Dear Irrational (is it rational to visit mother?)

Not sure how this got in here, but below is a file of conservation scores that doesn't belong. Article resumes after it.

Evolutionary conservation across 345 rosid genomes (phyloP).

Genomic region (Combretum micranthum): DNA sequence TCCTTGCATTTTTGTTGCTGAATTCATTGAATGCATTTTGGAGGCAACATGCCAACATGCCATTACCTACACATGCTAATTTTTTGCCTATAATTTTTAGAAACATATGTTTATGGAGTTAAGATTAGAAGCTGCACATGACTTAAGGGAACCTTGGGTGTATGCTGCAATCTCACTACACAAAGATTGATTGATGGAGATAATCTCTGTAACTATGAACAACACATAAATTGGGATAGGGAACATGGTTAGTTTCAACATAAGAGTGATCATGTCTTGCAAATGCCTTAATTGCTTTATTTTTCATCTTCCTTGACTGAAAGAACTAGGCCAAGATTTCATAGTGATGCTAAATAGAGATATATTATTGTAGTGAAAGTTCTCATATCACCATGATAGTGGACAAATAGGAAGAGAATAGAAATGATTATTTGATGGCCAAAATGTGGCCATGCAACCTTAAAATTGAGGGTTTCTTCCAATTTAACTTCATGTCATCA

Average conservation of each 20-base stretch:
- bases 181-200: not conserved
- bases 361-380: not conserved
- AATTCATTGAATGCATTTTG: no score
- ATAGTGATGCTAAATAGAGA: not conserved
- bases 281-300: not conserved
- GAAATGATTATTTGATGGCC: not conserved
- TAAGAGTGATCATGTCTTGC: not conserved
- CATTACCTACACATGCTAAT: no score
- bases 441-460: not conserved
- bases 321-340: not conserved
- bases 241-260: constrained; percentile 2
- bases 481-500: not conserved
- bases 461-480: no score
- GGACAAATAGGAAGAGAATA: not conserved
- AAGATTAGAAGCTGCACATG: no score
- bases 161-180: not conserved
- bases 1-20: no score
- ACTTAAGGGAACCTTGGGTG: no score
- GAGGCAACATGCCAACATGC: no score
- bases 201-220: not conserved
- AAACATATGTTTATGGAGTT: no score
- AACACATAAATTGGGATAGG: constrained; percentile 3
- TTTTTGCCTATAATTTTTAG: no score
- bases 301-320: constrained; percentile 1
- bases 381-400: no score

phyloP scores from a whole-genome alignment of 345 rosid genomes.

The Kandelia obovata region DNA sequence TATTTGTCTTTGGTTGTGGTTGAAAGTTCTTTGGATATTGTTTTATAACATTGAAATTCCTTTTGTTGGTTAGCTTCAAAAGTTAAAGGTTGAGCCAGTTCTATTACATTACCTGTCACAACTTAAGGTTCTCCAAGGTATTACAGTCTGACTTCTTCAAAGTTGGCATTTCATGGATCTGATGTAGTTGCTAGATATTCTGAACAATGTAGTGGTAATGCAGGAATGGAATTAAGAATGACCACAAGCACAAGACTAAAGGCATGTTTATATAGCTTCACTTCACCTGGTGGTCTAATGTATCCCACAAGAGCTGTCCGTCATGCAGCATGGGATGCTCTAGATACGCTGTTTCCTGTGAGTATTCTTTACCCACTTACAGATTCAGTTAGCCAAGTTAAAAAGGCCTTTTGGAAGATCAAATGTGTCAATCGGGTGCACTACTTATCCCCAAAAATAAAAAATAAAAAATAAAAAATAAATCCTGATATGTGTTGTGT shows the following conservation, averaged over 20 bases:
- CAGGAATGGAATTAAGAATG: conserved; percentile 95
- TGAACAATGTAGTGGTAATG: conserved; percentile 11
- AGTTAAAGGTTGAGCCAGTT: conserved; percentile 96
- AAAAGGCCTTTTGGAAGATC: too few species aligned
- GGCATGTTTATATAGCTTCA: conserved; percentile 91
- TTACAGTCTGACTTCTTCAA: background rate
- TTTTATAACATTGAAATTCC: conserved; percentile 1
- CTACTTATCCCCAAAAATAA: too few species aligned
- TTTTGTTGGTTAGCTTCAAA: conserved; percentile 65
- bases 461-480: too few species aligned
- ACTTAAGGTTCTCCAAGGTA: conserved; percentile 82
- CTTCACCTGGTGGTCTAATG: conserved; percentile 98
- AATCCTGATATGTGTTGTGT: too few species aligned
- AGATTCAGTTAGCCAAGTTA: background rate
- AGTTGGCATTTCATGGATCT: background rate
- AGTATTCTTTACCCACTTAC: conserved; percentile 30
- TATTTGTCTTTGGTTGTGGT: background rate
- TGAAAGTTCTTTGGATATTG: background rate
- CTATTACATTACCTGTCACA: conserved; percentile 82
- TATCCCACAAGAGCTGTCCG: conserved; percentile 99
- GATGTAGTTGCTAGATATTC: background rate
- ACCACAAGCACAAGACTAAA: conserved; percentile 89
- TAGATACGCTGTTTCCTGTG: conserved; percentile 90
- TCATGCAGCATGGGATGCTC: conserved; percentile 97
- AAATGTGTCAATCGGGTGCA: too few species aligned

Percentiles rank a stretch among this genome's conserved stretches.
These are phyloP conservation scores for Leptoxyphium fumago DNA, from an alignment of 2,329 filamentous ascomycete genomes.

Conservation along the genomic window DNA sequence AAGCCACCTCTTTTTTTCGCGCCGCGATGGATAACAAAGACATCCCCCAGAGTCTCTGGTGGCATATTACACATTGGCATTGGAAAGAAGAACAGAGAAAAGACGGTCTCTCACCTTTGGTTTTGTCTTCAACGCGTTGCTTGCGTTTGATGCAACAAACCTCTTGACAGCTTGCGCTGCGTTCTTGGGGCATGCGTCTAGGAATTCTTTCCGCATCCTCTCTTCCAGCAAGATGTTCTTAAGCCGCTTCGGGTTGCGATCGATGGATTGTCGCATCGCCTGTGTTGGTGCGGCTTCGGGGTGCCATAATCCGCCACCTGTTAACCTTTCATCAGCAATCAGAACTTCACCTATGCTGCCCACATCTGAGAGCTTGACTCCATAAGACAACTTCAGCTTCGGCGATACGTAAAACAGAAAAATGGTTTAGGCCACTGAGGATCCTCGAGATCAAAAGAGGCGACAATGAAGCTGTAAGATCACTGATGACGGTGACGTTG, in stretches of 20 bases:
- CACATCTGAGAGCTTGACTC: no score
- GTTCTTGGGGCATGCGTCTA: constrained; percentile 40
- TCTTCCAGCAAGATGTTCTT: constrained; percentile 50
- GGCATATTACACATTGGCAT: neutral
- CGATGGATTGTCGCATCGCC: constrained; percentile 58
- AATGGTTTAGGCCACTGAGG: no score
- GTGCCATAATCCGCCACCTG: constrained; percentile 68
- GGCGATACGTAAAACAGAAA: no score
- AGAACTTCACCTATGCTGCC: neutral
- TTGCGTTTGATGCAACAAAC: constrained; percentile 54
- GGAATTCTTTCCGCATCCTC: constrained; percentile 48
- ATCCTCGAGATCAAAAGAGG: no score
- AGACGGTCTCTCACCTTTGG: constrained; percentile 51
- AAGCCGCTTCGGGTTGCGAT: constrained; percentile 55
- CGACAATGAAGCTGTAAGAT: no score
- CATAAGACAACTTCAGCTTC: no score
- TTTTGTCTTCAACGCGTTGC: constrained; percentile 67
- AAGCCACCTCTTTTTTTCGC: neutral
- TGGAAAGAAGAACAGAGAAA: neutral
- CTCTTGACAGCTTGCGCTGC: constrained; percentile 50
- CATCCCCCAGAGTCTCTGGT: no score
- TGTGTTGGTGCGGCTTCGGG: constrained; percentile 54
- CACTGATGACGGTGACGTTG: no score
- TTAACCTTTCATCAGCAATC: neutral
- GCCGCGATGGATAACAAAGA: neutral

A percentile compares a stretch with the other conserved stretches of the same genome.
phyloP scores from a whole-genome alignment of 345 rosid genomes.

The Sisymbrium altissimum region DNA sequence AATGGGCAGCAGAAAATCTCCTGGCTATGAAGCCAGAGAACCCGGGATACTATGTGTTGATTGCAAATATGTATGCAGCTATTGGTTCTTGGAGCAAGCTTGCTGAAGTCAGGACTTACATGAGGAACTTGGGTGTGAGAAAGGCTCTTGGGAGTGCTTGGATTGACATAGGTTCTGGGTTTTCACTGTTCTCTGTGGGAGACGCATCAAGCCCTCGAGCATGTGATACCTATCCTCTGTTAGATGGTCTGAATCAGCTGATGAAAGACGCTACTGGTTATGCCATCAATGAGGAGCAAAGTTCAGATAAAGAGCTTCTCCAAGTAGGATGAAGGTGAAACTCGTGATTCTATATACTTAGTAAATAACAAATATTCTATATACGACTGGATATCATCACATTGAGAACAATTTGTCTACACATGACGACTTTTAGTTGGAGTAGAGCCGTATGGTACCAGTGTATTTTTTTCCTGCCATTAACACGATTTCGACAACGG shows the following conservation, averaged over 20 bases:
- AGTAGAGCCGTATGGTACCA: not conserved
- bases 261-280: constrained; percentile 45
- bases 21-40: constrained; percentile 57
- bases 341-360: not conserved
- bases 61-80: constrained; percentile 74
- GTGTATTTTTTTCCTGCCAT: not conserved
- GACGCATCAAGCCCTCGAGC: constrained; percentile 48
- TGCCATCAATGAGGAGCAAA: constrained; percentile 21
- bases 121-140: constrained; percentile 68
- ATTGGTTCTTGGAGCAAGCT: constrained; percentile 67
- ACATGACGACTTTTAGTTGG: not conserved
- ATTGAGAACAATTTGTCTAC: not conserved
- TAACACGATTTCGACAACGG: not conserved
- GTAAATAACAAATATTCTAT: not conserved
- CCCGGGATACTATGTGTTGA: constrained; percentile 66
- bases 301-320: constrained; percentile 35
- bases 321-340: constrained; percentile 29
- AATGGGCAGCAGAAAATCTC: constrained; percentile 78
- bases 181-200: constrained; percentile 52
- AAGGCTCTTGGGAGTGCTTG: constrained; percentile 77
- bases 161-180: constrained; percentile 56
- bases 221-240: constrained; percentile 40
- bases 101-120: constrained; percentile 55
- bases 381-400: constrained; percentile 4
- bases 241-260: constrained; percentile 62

Dear Irrational,I dearly love your book. I now have a question.When my father passed away, I only had my mother left. I started to make more trips to Davenport, Iowa, to visit her on the weekends. I felt that I didn’t want to not know her in her old age when she died. My behavior implies that I value her more than before. I am wondering if that’s rational and reflects relative scarcity and Economics is the science of scarcity). Don’t you think that economics has answered this philosophical question and that my behavior is rational?Mikep.s. My comments on how economics applies to everyday life can be found at www.mikeroeconomics.blogspot.com.————————————————————-Dear Mike,I am sorry for your loss.However, like the rest of us, your behavior is not rational.I suspect that after your father passed away, you experienced the emotional intensity of loss combined with regret (for not visiting him more often).In terms of emotions, while death is all around us, it is impossible to feel what it is like to lose someone close to you until you experience it first hand. Reading about loss, or talking to people who have experienced a loss, is just not enough to make us truly feel what it is like. So after losing your father, you experienced this pain, which made the idea of losing your mother even more frightening. These intense emotions also created your need to alleviate future regret, resulting in more frequent trips to visit your mother.I don’t think that your behavior is driven by scarcity (one parent vs. two), but I do suspect that your new understanding of what it feels like to lose a parent made you value your living parent—your mother—more.As for the question of whether this is rational or not. I don’t think that it is (but at the same time it is completely human). First, the idea that you have to experience something in order to be able to predict its effect on you is not rational. According to standard economic theory, we should be able to look into the future and calculate the benefits and costs of future situations whether we have experienced them personally (winning the lottery, having a car accident) or not. Without this ability we are unable to make any rational, one-time decisions (which university to study at, the best way to celebrate our 40th birthday, undergoing a specific medical treatment etc.), or even long-term decisions (savings, health, having kids, etc).Second, regret is a very strange emotion because it means that your happiness is not influenced by your actual state, but by the ease of imagining a state that you are not in. Consider, for example, which person would be more upset in the following scenario: someone who misses their flight by 2 minutes or someone who misses their flight by 2 hours. I think we can agree that the person who misses his flight by 2 minutes would feel much more regret and misery. Now, both people would be stuck in Newark for 5 hours with bad airport food so their reality would be the same. But the difference between them is the ease with which they are able to imagine a different reality. Of course there is an infinite number of alternative states—one could have won the lottery, had a heart attack, etc., but they wouldn’t imagine any of these, and neither do we. We simply compare our current state to a state that comes easily to mind and this determines our happiness and actions.These, my friend, are just two reasons why your reaction is irrational. At the same time this does not mean that you should stop visiting your mother, and I hope you don’t.Irrationally yours,Dan